November 14, 2014
How Personalization Can Boost Consumer Trust in Banks
The Harris Poll just released its latest findings on American trust levels in various institutions, and unfortunately few (13%) place a great deal of trust in financial institutions, particularly big banks.
Low levels of trust are not a new story. In general, Americans place more trust in smaller, local organizations – such as credit unions –than in big banks. And it turns out that familiarity breeds favorability. We tend to trust people we know – and who know us. So it comes as no surprise that “personal experience” was the top factor that Americans say influences them when it comes to trusting an institution. This was followed by the quality of products and services, quality of customer care, and amount of fees charged.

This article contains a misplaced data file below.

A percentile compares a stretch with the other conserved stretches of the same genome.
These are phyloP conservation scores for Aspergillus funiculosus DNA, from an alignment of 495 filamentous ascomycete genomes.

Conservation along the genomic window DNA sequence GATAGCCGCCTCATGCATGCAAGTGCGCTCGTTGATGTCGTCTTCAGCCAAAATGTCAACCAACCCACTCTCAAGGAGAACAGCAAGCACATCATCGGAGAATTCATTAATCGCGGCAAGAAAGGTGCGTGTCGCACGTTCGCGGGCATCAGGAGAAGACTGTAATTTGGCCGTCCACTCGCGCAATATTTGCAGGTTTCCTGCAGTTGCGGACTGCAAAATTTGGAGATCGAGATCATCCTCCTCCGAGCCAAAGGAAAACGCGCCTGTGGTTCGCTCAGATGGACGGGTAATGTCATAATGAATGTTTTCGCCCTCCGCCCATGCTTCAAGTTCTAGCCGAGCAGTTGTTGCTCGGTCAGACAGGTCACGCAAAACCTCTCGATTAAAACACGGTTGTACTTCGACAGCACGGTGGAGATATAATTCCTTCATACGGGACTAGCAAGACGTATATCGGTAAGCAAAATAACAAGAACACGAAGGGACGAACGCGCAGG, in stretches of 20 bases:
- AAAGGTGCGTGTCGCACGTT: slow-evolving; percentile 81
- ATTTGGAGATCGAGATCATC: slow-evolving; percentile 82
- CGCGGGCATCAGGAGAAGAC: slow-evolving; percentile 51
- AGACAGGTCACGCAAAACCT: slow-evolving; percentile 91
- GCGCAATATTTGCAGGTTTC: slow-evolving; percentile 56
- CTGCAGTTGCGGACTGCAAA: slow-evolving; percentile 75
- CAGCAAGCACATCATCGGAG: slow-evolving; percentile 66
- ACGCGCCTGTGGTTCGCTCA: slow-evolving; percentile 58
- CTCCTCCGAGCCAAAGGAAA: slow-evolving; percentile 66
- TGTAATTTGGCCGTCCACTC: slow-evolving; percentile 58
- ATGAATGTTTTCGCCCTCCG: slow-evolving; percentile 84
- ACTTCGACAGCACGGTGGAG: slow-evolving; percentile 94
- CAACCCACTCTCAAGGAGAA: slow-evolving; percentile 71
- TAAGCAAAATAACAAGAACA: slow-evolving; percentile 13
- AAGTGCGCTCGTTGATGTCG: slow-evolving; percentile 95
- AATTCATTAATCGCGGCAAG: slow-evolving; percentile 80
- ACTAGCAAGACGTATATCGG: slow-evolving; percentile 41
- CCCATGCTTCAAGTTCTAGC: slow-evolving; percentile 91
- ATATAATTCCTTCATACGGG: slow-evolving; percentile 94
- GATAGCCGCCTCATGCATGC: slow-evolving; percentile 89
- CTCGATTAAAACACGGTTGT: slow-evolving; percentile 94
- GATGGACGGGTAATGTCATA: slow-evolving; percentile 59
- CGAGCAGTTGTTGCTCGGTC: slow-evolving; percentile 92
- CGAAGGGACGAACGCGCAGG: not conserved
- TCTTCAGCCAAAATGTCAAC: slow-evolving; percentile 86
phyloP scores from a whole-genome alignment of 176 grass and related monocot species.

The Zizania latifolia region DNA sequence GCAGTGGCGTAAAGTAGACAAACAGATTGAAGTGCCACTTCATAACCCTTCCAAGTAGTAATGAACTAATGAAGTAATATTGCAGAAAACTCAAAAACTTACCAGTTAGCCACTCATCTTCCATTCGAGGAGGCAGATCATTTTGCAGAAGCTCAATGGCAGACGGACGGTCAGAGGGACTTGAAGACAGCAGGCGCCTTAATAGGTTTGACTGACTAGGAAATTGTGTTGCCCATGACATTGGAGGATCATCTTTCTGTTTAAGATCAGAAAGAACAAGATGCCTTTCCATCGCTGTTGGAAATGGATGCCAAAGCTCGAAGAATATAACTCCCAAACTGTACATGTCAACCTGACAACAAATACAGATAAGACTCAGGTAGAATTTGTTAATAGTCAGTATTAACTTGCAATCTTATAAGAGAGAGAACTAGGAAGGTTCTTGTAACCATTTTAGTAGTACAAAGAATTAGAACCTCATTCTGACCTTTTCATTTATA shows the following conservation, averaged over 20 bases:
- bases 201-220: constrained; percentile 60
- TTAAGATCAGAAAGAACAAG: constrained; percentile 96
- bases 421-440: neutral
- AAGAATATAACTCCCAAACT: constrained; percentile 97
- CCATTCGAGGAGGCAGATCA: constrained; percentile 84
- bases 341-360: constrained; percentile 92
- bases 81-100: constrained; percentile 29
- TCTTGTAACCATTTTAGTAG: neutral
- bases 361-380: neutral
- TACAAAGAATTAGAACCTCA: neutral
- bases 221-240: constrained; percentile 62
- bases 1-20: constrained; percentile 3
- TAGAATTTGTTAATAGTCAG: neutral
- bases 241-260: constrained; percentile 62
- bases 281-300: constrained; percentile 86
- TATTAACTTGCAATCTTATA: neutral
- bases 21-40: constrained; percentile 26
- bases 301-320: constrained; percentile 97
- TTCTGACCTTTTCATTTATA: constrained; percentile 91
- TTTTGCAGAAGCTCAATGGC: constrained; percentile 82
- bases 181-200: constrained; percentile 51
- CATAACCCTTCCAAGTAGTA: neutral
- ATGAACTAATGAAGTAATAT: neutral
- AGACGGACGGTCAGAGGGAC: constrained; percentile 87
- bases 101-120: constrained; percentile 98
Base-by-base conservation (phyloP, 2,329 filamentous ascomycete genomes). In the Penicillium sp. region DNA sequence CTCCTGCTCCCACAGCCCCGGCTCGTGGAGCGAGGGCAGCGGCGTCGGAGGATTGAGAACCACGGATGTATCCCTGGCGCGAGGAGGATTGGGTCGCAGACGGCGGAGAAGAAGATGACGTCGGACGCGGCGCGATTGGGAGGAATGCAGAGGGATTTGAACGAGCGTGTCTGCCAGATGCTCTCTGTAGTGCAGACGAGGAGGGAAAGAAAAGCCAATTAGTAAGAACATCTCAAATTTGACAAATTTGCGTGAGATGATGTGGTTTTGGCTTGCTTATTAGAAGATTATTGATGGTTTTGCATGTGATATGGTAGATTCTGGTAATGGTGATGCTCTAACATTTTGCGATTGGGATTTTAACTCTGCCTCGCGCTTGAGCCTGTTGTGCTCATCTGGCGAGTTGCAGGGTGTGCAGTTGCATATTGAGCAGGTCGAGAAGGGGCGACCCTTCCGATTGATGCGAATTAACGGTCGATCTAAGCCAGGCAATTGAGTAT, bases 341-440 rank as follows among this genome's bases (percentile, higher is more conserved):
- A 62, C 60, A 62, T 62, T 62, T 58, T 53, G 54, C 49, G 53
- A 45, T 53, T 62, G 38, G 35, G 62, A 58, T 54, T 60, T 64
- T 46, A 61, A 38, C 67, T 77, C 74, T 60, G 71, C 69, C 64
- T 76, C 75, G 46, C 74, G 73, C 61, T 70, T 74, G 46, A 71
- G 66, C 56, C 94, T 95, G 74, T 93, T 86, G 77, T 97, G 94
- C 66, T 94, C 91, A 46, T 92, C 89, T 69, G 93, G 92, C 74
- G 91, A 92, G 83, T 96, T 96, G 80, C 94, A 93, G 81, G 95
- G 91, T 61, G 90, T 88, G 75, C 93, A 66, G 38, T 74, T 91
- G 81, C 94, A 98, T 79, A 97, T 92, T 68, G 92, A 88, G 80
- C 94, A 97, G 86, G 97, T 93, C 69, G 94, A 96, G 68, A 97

A good summary on the findings can be found in The Financial Brand here.
And for the record, trust matters. That’s because low trust creates friction to just about any kind of transaction. When trust declines sales become harder to generate, investors take a harder look, customer loyalty and net promoter scores deteriorate, and so on.
Banks that work to develop new ways to interact personally with their customers – online or otherwise – are more likely to win back trust – and profits.